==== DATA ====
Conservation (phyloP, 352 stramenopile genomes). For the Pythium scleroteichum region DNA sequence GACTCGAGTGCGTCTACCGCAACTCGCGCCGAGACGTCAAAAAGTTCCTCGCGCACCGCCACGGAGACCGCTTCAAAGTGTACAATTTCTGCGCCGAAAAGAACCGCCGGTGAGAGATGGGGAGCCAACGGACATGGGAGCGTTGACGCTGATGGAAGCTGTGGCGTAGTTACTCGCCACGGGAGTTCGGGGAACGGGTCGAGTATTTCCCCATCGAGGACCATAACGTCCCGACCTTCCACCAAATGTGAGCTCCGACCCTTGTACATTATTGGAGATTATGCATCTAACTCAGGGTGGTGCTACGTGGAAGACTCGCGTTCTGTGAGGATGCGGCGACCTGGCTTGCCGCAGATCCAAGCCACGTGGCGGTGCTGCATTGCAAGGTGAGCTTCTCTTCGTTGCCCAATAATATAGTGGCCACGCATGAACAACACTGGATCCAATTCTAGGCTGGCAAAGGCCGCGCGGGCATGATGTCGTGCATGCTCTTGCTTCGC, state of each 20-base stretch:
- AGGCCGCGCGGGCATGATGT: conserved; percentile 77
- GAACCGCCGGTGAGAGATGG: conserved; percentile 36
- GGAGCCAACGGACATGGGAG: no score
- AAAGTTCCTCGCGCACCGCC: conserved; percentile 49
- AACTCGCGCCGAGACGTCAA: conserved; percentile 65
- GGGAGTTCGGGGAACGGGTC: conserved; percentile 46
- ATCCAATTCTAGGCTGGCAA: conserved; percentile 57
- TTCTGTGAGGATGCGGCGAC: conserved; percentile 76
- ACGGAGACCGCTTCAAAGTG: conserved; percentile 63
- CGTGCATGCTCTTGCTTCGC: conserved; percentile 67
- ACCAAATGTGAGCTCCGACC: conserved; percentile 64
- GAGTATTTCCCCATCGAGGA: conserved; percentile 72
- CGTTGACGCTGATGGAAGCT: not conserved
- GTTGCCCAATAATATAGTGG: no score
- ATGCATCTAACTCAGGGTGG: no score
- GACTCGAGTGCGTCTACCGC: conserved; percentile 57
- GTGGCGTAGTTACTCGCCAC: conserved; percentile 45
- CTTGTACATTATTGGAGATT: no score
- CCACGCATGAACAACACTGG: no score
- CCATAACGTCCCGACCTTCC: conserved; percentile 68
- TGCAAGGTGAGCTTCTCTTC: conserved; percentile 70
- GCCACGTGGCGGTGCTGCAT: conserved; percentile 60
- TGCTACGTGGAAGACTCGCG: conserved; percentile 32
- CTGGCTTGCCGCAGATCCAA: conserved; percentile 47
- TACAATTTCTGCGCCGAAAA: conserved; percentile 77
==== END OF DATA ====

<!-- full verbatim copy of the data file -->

Conservation (phyloP, 352 stramenopile genomes). For the Pythium scleroteichum region DNA sequence GACTCGAGTGCGTCTACCGCAACTCGCGCCGAGACGTCAAAAAGTTCCTCGCGCACCGCCACGGAGACCGCTTCAAAGTGTACAATTTCTGCGCCGAAAAGAACCGCCGGTGAGAGATGGGGAGCCAACGGACATGGGAGCGTTGACGCTGATGGAAGCTGTGGCGTAGTTACTCGCCACGGGAGTTCGGGGAACGGGTCGAGTATTTCCCCATCGAGGACCATAACGTCCCGACCTTCCACCAAATGTGAGCTCCGACCCTTGTACATTATTGGAGATTATGCATCTAACTCAGGGTGGTGCTACGTGGAAGACTCGCGTTCTGTGAGGATGCGGCGACCTGGCTTGCCGCAGATCCAAGCCACGTGGCGGTGCTGCATTGCAAGGTGAGCTTCTCTTCGTTGCCCAATAATATAGTGGCCACGCATGAACAACACTGGATCCAATTCTAGGCTGGCAAAGGCCGCGCGGGCATGATGTCGTGCATGCTCTTGCTTCGC, state of each 20-base stretch:
- AGGCCGCGCGGGCATGATGT: conserved; percentile 77
- GAACCGCCGGTGAGAGATGG: conserved; percentile 36
- GGAGCCAACGGACATGGGAG: no score
- AAAGTTCCTCGCGCACCGCC: conserved; percentile 49
- AACTCGCGCCGAGACGTCAA: conserved; percentile 65
- GGGAGTTCGGGGAACGGGTC: conserved; percentile 46
- ATCCAATTCTAGGCTGGCAA: conserved; percentile 57
- TTCTGTGAGGATGCGGCGAC: conserved; percentile 76
- ACGGAGACCGCTTCAAAGTG: conserved; percentile 63
- CGTGCATGCTCTTGCTTCGC: conserved; percentile 67
- ACCAAATGTGAGCTCCGACC: conserved; percentile 64
- GAGTATTTCCCCATCGAGGA: conserved; percentile 72
- CGTTGACGCTGATGGAAGCT: not conserved
- GTTGCCCAATAATATAGTGG: no score
- ATGCATCTAACTCAGGGTGG: no score
- GACTCGAGTGCGTCTACCGC: conserved; percentile 57
- GTGGCGTAGTTACTCGCCAC: conserved; percentile 45
- CTTGTACATTATTGGAGATT: no score
- CCACGCATGAACAACACTGG: no score
- CCATAACGTCCCGACCTTCC: conserved; percentile 68
- TGCAAGGTGAGCTTCTCTTC: conserved; percentile 70
- GCCACGTGGCGGTGCTGCAT: conserved; percentile 60
- TGCTACGTGGAAGACTCGCG: conserved; percentile 32
- CTGGCTTGCCGCAGATCCAA: conserved; percentile 47
- TACAATTTCTGCGCCGAAAA: conserved; percentile 77